Scottish independence: Months of discussion over question wording
THE ruling by the Electoral Commission on the referendum question comes after months of argument about what voters should be asked on the ballot paper in autumn 2014.
Alex Salmond accepted that the Electoral Commission should be handed a role in helping to frame the referendum question, as part of the “Edinburgh Agreement” signed last October by the UK and Scottish governments to allow a legally binding vote on independence.
The Scottish Government has also said it will listen to the advice of the commission, but the SNP-dominated parliament at Holyrood will make the final decision.
But leading pro-Union figures have demanded a greater role for the commission, with Liberal Democrat Scottish Secretary Michael Moore insisting that there was “no other body with the experience and neutrality of the Electoral Commission”.
Mr Salmond set out his preferred question:
shortly after he announced the timescale for the referendum a year ago.
The SNP leader said he was confident that the Electoral Commission would accept his wording of the question.
However, the Electoral Commission is expected to amend the wording of the referendum question to:
The commission said it would choose a form of words which did not lead Scottish voters one way or another.
Critics of independence argued that the question published by the First Minister was loaded and designed to destroy the Union.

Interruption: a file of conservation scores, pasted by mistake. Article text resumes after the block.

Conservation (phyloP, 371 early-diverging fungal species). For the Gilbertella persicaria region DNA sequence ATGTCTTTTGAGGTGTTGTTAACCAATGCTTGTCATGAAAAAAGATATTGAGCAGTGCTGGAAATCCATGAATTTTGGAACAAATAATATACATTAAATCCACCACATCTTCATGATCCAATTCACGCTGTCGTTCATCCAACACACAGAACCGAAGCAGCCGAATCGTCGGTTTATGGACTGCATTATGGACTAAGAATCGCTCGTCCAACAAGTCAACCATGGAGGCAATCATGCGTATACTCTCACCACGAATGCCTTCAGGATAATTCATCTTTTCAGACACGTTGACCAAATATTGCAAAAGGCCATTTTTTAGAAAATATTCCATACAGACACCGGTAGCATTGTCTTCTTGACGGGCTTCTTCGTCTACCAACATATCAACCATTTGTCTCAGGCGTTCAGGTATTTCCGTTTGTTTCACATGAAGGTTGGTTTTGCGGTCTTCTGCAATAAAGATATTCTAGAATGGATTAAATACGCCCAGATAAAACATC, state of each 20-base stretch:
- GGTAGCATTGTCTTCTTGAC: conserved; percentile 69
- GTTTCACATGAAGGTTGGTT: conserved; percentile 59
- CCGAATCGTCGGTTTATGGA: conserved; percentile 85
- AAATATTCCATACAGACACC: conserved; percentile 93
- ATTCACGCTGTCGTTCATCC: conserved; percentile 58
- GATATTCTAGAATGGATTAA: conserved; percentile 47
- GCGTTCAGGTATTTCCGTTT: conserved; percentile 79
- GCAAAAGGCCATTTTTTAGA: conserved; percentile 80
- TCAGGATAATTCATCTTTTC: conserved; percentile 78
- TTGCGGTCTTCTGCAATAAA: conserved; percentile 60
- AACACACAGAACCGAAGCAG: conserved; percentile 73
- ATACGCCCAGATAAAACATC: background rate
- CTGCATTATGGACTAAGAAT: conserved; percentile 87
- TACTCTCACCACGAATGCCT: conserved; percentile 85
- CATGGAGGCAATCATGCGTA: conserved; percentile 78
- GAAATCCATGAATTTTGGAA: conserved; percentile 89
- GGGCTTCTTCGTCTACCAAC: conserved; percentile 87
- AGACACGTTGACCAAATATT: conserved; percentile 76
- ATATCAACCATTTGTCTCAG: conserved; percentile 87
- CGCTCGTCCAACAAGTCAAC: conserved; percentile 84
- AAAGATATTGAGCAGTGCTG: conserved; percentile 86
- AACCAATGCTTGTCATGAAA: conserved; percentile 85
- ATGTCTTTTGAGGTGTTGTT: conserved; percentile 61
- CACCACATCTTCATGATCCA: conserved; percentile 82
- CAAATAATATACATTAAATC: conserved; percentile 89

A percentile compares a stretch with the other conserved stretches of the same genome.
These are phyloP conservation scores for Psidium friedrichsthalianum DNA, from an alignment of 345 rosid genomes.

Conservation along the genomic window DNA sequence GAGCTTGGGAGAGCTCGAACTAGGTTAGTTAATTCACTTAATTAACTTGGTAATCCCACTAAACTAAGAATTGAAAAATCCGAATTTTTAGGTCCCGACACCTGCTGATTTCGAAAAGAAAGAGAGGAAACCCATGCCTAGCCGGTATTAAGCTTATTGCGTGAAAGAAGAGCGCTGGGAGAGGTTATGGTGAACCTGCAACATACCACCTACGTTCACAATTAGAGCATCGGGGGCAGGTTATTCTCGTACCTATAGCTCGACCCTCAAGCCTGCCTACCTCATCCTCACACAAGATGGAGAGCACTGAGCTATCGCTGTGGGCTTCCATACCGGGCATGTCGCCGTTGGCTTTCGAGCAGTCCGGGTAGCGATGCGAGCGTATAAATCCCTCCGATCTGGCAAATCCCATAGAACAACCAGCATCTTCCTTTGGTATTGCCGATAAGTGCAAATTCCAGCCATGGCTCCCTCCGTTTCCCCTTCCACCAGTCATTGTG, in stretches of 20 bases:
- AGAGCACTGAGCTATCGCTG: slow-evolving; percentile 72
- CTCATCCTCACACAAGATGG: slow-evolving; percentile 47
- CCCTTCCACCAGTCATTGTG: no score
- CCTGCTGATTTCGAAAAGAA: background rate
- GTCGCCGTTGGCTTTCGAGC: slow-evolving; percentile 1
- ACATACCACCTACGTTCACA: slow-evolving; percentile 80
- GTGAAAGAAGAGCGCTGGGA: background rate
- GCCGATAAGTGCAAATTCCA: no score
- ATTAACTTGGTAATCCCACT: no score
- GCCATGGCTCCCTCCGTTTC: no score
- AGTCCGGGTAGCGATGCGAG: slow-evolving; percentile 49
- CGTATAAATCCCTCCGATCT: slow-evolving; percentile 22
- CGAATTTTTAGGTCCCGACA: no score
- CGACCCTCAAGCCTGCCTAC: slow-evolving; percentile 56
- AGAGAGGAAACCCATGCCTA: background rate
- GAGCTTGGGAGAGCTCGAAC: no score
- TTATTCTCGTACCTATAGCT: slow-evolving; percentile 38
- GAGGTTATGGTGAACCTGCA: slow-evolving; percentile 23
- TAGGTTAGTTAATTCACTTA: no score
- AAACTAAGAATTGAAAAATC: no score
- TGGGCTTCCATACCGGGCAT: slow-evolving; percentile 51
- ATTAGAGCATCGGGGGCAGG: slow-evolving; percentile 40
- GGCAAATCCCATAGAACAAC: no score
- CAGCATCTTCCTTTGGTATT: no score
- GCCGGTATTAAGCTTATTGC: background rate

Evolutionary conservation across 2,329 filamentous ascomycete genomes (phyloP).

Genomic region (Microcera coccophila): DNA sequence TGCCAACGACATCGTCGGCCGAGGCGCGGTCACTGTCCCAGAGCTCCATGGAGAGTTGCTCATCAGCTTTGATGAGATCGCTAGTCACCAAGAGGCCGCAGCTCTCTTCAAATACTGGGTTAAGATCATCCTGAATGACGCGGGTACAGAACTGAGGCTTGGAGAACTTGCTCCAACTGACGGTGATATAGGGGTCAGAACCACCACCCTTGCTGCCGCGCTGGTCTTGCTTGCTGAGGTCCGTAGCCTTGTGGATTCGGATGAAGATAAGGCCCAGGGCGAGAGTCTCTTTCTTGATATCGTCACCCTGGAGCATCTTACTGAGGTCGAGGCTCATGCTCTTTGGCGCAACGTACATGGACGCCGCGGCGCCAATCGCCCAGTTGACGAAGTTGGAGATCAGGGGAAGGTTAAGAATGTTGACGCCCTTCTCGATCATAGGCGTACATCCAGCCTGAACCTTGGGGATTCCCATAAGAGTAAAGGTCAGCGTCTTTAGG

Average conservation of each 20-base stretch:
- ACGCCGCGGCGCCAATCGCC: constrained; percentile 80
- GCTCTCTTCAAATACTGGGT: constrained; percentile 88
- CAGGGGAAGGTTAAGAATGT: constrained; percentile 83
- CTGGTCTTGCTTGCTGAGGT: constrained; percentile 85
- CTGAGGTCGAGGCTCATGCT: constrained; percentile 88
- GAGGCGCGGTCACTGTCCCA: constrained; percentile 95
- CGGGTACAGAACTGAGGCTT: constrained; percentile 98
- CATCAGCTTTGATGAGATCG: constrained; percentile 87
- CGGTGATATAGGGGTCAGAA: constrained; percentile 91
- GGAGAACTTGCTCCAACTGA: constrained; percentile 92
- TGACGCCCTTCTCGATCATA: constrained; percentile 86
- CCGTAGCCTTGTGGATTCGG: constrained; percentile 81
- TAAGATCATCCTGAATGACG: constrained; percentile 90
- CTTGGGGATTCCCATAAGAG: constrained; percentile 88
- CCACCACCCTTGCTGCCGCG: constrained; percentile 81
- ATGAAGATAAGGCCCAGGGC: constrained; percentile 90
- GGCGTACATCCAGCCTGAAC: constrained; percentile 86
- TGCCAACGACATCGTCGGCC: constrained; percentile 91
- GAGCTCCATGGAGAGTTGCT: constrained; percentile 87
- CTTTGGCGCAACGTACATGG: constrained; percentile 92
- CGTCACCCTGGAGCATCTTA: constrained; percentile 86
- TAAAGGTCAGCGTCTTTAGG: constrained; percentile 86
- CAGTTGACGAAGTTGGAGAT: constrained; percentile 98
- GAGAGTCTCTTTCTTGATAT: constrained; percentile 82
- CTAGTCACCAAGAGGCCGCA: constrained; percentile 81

Scotland’s main unionist parties intensified the row as they appointed a panel of election experts to compose a single question for the independence referendum. Labour, Conservatives and the Liberal Democrats, in a direct challenge to the SNP, launched the group last summer.
The group’s members were Lord Sutherland, a former Edinburgh University principal, referendum expert Dr Matt Qvortrup and Ron Gould, who published a critical report on the 2007 Scottish elections.
The pro-Union parties’ commissioned panel of experts said the ballot paper should read:
with voters being asked to agree or disagree.
However, the Electoral Commission indicated that it would not examine a referendum question from other parties, saying “it’s for the relevant government to propose a question”.
The SNP had faced scathing criticism from the Scottish affairs select committee, which called on all parties to come together immediately to draft a “clear and neutral” form of words to be put through “exhaustive” testing by the Electoral Commission.
The committee, which is boycotted by the SNP, drew on comments and evidence from a range of independent experts who were highly critical of the Scottish Government’s proposed wording.
The 1979 referendum on Scottish devolution failed despite the majority of those who voted being in favour, because the result did not meet a pre-determined voting threshold.
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